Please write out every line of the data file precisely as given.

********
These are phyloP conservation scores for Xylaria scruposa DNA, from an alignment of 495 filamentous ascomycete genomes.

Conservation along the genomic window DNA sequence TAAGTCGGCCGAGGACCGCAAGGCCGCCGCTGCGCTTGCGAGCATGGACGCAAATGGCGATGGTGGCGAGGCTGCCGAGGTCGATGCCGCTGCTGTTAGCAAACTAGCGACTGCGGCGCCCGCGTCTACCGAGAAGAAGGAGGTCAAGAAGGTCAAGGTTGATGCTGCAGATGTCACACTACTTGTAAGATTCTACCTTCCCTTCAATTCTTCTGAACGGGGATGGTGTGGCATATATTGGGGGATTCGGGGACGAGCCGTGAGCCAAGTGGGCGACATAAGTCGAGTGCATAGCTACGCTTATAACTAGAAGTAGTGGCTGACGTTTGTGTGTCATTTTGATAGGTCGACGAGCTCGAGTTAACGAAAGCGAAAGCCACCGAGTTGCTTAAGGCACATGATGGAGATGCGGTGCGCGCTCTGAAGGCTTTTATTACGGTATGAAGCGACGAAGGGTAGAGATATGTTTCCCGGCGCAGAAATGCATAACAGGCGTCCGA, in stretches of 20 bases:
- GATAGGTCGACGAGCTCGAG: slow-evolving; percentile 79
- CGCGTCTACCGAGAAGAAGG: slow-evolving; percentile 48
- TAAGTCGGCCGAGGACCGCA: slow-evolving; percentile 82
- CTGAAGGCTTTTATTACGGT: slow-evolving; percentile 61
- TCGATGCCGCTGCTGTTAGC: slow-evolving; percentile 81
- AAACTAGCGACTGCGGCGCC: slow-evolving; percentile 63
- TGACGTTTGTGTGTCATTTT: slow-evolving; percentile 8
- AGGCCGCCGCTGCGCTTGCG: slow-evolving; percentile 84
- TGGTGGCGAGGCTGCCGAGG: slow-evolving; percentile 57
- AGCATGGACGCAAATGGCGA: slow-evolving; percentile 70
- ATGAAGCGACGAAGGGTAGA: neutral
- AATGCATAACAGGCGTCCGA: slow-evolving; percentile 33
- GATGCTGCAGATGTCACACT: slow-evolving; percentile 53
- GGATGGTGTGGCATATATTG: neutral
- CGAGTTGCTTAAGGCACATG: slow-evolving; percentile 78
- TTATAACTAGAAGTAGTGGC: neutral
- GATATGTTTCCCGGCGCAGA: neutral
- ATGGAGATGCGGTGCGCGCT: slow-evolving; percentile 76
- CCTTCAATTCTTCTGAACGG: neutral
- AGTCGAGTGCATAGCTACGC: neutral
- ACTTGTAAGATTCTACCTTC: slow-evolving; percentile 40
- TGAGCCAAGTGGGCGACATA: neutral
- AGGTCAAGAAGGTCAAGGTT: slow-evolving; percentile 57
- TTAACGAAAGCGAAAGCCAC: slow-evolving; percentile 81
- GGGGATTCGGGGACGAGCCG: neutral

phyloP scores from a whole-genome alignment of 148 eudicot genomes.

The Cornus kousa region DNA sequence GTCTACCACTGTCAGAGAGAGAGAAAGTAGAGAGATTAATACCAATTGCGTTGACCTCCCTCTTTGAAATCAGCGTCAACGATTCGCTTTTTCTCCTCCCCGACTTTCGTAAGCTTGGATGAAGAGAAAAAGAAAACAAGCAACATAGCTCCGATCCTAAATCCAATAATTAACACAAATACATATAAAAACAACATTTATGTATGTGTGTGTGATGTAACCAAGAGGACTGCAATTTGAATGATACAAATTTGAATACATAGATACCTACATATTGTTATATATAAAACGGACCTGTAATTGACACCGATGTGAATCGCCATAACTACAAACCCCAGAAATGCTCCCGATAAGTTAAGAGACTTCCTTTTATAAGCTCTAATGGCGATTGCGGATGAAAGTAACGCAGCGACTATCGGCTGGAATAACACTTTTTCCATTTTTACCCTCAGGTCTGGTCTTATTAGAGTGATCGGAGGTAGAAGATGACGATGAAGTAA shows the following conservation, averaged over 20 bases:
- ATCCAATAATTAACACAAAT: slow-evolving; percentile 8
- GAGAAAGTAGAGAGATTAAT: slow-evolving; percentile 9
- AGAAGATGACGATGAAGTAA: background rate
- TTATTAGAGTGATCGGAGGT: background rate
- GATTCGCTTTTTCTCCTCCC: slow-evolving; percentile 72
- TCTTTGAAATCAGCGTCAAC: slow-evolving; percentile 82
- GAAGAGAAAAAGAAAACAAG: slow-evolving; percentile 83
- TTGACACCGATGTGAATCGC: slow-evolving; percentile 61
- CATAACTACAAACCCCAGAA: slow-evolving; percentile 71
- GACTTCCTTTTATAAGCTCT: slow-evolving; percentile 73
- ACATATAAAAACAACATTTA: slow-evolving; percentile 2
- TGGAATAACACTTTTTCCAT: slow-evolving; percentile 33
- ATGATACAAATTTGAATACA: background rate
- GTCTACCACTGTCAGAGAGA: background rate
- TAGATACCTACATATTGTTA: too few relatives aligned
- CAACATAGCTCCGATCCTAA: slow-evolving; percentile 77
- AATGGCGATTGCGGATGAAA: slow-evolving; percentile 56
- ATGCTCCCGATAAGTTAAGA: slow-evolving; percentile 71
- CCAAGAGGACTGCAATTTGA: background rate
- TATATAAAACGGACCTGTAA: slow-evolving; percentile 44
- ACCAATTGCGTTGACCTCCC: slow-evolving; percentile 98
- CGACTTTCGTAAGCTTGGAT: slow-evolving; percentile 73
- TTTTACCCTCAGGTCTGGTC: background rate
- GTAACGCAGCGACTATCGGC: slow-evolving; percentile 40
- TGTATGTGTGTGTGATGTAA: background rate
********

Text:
These are phyloP conservation scores for Xylaria scruposa DNA, from an alignment of 495 filamentous ascomycete genomes.

Conservation along the genomic window DNA sequence TAAGTCGGCCGAGGACCGCAAGGCCGCCGCTGCGCTTGCGAGCATGGACGCAAATGGCGATGGTGGCGAGGCTGCCGAGGTCGATGCCGCTGCTGTTAGCAAACTAGCGACTGCGGCGCCCGCGTCTACCGAGAAGAAGGAGGTCAAGAAGGTCAAGGTTGATGCTGCAGATGTCACACTACTTGTAAGATTCTACCTTCCCTTCAATTCTTCTGAACGGGGATGGTGTGGCATATATTGGGGGATTCGGGGACGAGCCGTGAGCCAAGTGGGCGACATAAGTCGAGTGCATAGCTACGCTTATAACTAGAAGTAGTGGCTGACGTTTGTGTGTCATTTTGATAGGTCGACGAGCTCGAGTTAACGAAAGCGAAAGCCACCGAGTTGCTTAAGGCACATGATGGAGATGCGGTGCGCGCTCTGAAGGCTTTTATTACGGTATGAAGCGACGAAGGGTAGAGATATGTTTCCCGGCGCAGAAATGCATAACAGGCGTCCGA, in stretches of 20 bases:
- GATAGGTCGACGAGCTCGAG: slow-evolving; percentile 79
- CGCGTCTACCGAGAAGAAGG: slow-evolving; percentile 48
- TAAGTCGGCCGAGGACCGCA: slow-evolving; percentile 82
- CTGAAGGCTTTTATTACGGT: slow-evolving; percentile 61
- TCGATGCCGCTGCTGTTAGC: slow-evolving; percentile 81
- AAACTAGCGACTGCGGCGCC: slow-evolving; percentile 63
- TGACGTTTGTGTGTCATTTT: slow-evolving; percentile 8
- AGGCCGCCGCTGCGCTTGCG: slow-evolving; percentile 84
- TGGTGGCGAGGCTGCCGAGG: slow-evolving; percentile 57
- AGCATGGACGCAAATGGCGA: slow-evolving; percentile 70
- ATGAAGCGACGAAGGGTAGA: neutral
- AATGCATAACAGGCGTCCGA: slow-evolving; percentile 33
- GATGCTGCAGATGTCACACT: slow-evolving; percentile 53
- GGATGGTGTGGCATATATTG: neutral
- CGAGTTGCTTAAGGCACATG: slow-evolving; percentile 78
- TTATAACTAGAAGTAGTGGC: neutral
- GATATGTTTCCCGGCGCAGA: neutral
- ATGGAGATGCGGTGCGCGCT: slow-evolving; percentile 76
- CCTTCAATTCTTCTGAACGG: neutral
- AGTCGAGTGCATAGCTACGC: neutral
- ACTTGTAAGATTCTACCTTC: slow-evolving; percentile 40
- TGAGCCAAGTGGGCGACATA: neutral
- AGGTCAAGAAGGTCAAGGTT: slow-evolving; percentile 57
- TTAACGAAAGCGAAAGCCAC: slow-evolving; percentile 81
- GGGGATTCGGGGACGAGCCG: neutral

phyloP scores from a whole-genome alignment of 148 eudicot genomes.

The Cornus kousa region DNA sequence GTCTACCACTGTCAGAGAGAGAGAAAGTAGAGAGATTAATACCAATTGCGTTGACCTCCCTCTTTGAAATCAGCGTCAACGATTCGCTTTTTCTCCTCCCCGACTTTCGTAAGCTTGGATGAAGAGAAAAAGAAAACAAGCAACATAGCTCCGATCCTAAATCCAATAATTAACACAAATACATATAAAAACAACATTTATGTATGTGTGTGTGATGTAACCAAGAGGACTGCAATTTGAATGATACAAATTTGAATACATAGATACCTACATATTGTTATATATAAAACGGACCTGTAATTGACACCGATGTGAATCGCCATAACTACAAACCCCAGAAATGCTCCCGATAAGTTAAGAGACTTCCTTTTATAAGCTCTAATGGCGATTGCGGATGAAAGTAACGCAGCGACTATCGGCTGGAATAACACTTTTTCCATTTTTACCCTCAGGTCTGGTCTTATTAGAGTGATCGGAGGTAGAAGATGACGATGAAGTAA shows the following conservation, averaged over 20 bases:
- ATCCAATAATTAACACAAAT: slow-evolving; percentile 8
- GAGAAAGTAGAGAGATTAAT: slow-evolving; percentile 9
- AGAAGATGACGATGAAGTAA: background rate
- TTATTAGAGTGATCGGAGGT: background rate
- GATTCGCTTTTTCTCCTCCC: slow-evolving; percentile 72
- TCTTTGAAATCAGCGTCAAC: slow-evolving; percentile 82
- GAAGAGAAAAAGAAAACAAG: slow-evolving; percentile 83
- TTGACACCGATGTGAATCGC: slow-evolving; percentile 61
- CATAACTACAAACCCCAGAA: slow-evolving; percentile 71
- GACTTCCTTTTATAAGCTCT: slow-evolving; percentile 73
- ACATATAAAAACAACATTTA: slow-evolving; percentile 2
- TGGAATAACACTTTTTCCAT: slow-evolving; percentile 33
- ATGATACAAATTTGAATACA: background rate
- GTCTACCACTGTCAGAGAGA: background rate
- TAGATACCTACATATTGTTA: too few relatives aligned
- CAACATAGCTCCGATCCTAA: slow-evolving; percentile 77
- AATGGCGATTGCGGATGAAA: slow-evolving; percentile 56
- ATGCTCCCGATAAGTTAAGA: slow-evolving; percentile 71
- CCAAGAGGACTGCAATTTGA: background rate
- TATATAAAACGGACCTGTAA: slow-evolving; percentile 44
- ACCAATTGCGTTGACCTCCC: slow-evolving; percentile 98
- CGACTTTCGTAAGCTTGGAT: slow-evolving; percentile 73
- TTTTACCCTCAGGTCTGGTC: background rate
- GTAACGCAGCGACTATCGGC: slow-evolving; percentile 40
- TGTATGTGTGTGTGATGTAA: background rate